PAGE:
They also spend a lot of time looking at Oracle’s products, including Oracle’s latest acquisitions, to see how we can apply new technologies to JD Edwards products and the ERP space. For example, the foundation for JD Edwards EnterpriseOne One View Reporting is Oracle Business Intelligence Publisher, and a lot of the user interface for the JD Edwards solution came from the Oracle Applications User Experience group and by leveraging existing page templates.
Then, we take these ideas to our customers and talk to them about specific enhancements we are considering making with ERP. We also ask them how these enhancements could potentially impact their organizations. We really encourage our customers to engage with us and tell us what they need in terms of deep vertical functionality.
We also encourage our customers to utilize our new UI and utilize the new mobile applications, and we’ll deliver more for their business.
Profit: Speaking of mobile, how are JD Edwards solutions responding to massive mobile adoption in the workplace?
Ekdahl: We’ve got a lot of customers wanting to use smartphones and tablets. Various industries are leading the pack: for example, we’re seeing tremendous interest in the engineering and construction space. We have a customer with 400 employees using iPad devices, from their executives to individual contributors out in the field.
So our strategy is to extend the desktop onto these devices. We’re building applications that are very point-specific to what our customers are trying to accomplish out in the field. And moving forward, we’re developing products with an increasingly mobile-first attitude.
This means we are thinking about what new capabilities are available to ERP now that we have these mobile platforms. How can we enable those platforms to help our customers to do business more effectively?
Profit: What other technology trends are you watching closely?
Ekdahl: What’s really exciting as we look forward is the Internet of Things. What does the ability to tap into various devices, machinery, equipment, beacons, and sensors have to do with ERP? Think of those things as transaction engines. We have a lot of customers that are in asset-intensive industries.
Innovation can be incremental. It can be about putting existing technologies together in unique ways or adding new improvements. That’s what we focus on, because our customers want a continuous flow of new capabilities.
For example, we have several customers that are growers and processors of food. And they’re looking at ways of using sensors to keep their inventory fresh instead of sitting and spoiling on a shipping dock.
We have one customer in the seed business that told us they lose 10 percent of their seed every year because humidity makes their product unusable. If they were to put sensors on that inventory, they could collect the data that could help them figure out the best way to do their picking, packing, and shipping.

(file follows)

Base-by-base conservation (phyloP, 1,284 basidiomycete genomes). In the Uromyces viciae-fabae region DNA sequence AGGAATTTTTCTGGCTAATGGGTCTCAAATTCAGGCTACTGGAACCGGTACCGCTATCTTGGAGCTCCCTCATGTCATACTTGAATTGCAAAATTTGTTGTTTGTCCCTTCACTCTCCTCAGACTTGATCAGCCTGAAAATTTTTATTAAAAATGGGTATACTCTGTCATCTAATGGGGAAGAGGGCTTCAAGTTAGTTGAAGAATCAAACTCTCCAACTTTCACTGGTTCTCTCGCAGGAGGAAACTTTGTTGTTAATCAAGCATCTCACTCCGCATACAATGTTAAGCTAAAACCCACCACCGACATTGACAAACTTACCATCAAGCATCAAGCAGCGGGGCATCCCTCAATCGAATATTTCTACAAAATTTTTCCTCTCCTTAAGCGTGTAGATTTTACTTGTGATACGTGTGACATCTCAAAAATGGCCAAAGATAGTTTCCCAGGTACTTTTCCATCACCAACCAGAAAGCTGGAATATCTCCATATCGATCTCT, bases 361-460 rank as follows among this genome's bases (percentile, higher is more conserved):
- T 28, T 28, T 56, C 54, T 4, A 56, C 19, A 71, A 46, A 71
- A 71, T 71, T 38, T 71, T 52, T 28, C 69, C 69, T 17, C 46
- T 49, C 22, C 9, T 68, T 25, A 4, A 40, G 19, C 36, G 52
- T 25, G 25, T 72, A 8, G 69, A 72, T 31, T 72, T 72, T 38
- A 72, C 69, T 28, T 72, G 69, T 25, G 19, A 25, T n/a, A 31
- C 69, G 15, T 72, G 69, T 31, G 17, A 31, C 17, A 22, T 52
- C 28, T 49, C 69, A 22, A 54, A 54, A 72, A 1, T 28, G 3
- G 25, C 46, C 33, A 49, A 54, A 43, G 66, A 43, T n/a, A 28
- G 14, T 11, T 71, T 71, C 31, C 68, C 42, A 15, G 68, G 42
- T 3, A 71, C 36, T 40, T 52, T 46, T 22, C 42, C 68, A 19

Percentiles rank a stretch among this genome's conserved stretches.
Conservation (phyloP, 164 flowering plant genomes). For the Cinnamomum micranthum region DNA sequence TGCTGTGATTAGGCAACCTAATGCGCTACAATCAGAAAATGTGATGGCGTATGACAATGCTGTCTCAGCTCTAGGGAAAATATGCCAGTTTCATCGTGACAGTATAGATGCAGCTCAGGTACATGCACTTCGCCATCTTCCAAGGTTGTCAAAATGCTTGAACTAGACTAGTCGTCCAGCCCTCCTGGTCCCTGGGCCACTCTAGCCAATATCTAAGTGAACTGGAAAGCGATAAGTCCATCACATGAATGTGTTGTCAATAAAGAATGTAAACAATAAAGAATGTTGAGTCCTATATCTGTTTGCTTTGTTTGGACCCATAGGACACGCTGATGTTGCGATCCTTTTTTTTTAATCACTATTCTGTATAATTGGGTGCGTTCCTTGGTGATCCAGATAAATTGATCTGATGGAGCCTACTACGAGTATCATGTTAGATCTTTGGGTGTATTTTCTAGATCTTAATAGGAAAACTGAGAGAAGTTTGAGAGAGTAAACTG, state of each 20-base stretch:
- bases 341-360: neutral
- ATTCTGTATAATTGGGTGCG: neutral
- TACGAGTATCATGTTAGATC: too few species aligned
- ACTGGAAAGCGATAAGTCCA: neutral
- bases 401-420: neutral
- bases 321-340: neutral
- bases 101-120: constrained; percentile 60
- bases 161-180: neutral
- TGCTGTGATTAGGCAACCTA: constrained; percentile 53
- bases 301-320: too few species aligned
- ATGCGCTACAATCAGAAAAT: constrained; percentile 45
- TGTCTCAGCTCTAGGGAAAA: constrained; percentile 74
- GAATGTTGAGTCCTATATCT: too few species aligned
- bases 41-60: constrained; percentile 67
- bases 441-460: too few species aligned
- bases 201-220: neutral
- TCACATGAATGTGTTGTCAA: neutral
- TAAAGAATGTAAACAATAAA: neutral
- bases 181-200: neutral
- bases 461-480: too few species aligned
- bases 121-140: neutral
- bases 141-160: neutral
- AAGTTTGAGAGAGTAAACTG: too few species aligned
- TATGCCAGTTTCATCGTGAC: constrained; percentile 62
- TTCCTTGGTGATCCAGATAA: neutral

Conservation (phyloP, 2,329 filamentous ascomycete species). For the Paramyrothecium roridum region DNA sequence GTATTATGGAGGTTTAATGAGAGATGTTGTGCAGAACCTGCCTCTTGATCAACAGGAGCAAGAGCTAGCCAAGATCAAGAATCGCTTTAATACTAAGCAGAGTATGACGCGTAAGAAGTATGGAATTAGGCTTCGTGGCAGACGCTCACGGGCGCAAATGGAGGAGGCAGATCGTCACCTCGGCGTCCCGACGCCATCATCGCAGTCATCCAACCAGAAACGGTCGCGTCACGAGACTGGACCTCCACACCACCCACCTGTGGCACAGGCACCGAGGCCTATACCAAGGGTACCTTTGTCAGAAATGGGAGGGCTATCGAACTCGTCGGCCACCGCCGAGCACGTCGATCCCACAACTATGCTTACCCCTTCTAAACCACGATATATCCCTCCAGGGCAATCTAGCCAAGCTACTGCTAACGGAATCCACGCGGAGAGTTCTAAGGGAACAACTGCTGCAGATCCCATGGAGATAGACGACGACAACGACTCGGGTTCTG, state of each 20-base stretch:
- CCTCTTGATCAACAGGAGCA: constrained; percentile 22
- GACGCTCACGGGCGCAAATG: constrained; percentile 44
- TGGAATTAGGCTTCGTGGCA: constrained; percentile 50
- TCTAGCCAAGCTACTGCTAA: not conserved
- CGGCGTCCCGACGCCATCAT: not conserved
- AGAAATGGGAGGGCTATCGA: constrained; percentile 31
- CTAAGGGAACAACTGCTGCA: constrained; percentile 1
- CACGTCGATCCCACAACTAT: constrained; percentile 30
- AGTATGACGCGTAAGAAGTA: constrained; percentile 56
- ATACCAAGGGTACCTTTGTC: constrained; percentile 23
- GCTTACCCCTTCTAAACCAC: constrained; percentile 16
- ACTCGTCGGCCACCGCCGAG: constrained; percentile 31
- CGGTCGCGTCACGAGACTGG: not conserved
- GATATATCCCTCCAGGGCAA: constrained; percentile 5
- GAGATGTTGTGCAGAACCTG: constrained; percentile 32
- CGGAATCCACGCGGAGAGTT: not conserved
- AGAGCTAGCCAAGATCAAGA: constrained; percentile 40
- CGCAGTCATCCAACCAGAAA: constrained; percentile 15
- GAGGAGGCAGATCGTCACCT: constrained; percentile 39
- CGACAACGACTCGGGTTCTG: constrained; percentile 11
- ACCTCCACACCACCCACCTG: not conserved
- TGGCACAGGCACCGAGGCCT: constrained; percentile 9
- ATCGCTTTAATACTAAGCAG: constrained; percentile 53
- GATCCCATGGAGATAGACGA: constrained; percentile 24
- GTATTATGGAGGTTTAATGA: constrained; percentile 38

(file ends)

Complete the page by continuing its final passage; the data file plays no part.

Working in concert with JD Edwards solutions, they figure they can reduce their inventory operations by at least 50 percent, if not more. That’s huge, true bottom-line savings to the business that comes with combining traditional ERP with new technology.
Profit: Looking forward a bit further, what else are you seeing on the horizon?
Ekdahl: As I said earlier, we’re working on big data, as it relates to in-memory. We know our customers need to be able to visualize that big data no matter where it’s coming from, including from sensors, wearables, and other instances of the Internet of Things.
Of course, JD Edwards solutions need to interoperate within the cloud. Right now, executive leadership is deciding how they want to move to cloud—public, private, hybrid, all those things are options—and we have to make sure that JD Edwards solutions are flexible enough, and that they are easy to deploy and maintain for whatever cloud paradigm the business ultimately chooses to go with.
Really, in the end, what we are seeing is massive business cultural change. Instead of large corporations pushing automation through to make people more standard and make them do their work in a specific way, now we have this notion of consumerization. This is really more of a bottoms-up, crowdsourced way of viewing the world, where individuals each have a particular way that they’re more effective in how they want to use technology.
It doesn’t matter whether our customers are in a manufacturing, distribution, asset-intensive, consumer packaged goods, or professional services business: they’re all looking for the same things. They want to use mobile more effectively. They don’t want to play catch-up on the Internet of Things. They want to improve enterprise collaboration. And they want to tie these technologies back into their ERP to help them be more flexible and more agile, and really transform their
Aaron Lazenby is editor in chief of Profit.